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The 1980’s, halcyon height of the drug wars in Detroit, a cavern of crime, devastation, addiction and fourteen-year-old, Rick Wershe Jr.; Richie Merritt is blissfully faultless in his debut performance; he maneuvers comfortably through the underbelly of Detroit’s infected, disenfranchised, punitive world. Director Yann Demange’s source was 2014’s “The Trials of White Boy Rick” by Evan Hughes, and it egregious, 1973, Lifer Law; 650 grams of cocaine equals life imprisonment, no consideration of parole; subsequently, overturned.

Rick’s easy manipulation of the kings of coke, his acceptance and reliability stem from his training by his gun dealer father, Rick Sr. Matthew McConaughey struts his panoply of acting attributes as a father desperately yearning for a better life for his son and daughter, Dawn, a drug addict (Bel Pauley, apt portrayal); his altered wares, carted from one gun show to another, lend viability to a substandard lifestyle. McConaughey, is a constant chameleon, a many-faced god, cloning his every role, a wizard unparalleled on the screen.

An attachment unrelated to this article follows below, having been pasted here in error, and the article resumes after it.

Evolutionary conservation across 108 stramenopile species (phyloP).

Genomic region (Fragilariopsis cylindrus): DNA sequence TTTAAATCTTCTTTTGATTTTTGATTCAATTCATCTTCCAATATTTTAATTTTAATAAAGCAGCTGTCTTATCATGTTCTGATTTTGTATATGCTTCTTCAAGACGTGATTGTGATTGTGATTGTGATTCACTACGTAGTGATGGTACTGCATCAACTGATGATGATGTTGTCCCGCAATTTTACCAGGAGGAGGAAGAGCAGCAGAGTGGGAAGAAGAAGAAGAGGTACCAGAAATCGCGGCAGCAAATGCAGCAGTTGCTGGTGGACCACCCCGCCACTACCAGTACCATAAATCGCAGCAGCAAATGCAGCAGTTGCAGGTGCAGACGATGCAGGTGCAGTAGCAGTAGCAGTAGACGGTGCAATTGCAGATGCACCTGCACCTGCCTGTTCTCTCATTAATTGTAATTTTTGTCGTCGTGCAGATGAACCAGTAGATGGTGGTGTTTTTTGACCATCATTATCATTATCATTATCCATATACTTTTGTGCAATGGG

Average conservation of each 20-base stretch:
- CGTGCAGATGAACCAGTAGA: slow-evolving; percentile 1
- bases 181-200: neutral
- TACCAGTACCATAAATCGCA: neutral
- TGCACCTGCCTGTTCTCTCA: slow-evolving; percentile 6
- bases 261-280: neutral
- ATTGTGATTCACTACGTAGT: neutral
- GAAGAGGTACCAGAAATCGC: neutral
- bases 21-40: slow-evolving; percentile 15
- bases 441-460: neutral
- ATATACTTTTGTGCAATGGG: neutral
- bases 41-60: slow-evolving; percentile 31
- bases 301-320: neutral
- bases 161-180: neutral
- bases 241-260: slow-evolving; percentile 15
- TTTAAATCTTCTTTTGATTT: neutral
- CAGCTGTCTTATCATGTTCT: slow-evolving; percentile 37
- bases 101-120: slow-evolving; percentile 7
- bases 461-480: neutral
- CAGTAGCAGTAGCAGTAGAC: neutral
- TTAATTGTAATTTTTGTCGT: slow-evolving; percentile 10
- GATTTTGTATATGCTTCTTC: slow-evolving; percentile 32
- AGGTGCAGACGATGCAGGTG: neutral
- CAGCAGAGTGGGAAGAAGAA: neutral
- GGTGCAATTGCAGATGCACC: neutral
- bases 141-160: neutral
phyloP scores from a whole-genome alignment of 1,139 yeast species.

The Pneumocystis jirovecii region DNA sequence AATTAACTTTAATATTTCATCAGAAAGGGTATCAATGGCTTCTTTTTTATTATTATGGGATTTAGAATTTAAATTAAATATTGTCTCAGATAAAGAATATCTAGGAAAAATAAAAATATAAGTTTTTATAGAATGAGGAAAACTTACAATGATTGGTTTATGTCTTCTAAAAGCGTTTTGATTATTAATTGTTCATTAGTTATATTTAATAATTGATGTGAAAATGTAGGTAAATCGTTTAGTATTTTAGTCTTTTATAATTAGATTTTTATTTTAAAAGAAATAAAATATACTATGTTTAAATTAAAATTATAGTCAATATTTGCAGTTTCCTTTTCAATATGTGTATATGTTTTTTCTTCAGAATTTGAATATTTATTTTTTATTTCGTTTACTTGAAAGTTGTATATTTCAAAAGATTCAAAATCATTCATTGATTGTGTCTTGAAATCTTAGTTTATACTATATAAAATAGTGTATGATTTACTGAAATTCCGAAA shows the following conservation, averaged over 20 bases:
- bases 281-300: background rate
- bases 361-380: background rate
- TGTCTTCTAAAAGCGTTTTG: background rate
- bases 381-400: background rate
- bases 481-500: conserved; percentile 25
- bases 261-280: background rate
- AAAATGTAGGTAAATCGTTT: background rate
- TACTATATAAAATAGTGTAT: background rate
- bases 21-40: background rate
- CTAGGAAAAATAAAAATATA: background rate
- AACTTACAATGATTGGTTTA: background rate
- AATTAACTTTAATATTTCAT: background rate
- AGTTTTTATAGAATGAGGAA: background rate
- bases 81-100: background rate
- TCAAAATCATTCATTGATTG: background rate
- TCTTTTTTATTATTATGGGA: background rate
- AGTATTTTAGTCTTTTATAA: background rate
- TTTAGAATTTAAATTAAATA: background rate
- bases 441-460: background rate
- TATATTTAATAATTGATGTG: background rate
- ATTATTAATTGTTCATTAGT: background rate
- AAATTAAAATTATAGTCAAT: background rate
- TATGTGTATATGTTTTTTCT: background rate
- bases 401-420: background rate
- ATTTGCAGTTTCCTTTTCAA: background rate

Rick, and his connections catch the eye of the FBI ( Jennifer Jason Leigh, Rory Cochrane) and narcotics officer (Brian Tryee Henry) and is conscripted into their sphere of espionage, subterfuge and ultimate betrayal.

“White Boy Rick” sensationally captures the culture of the era: dilapidation of government sponsored housing, and its stricken residents, crack houses and its doomed, seamy strip malls, dead ends highlighted by glitzy neon nothingness; a family trying but crumbling under inordinate circumstances; regardless of demographics, boundaries transcend ethnicity, gender, tragically touching all who dwell within its domain.


THREE & 1/2 STARS!!!



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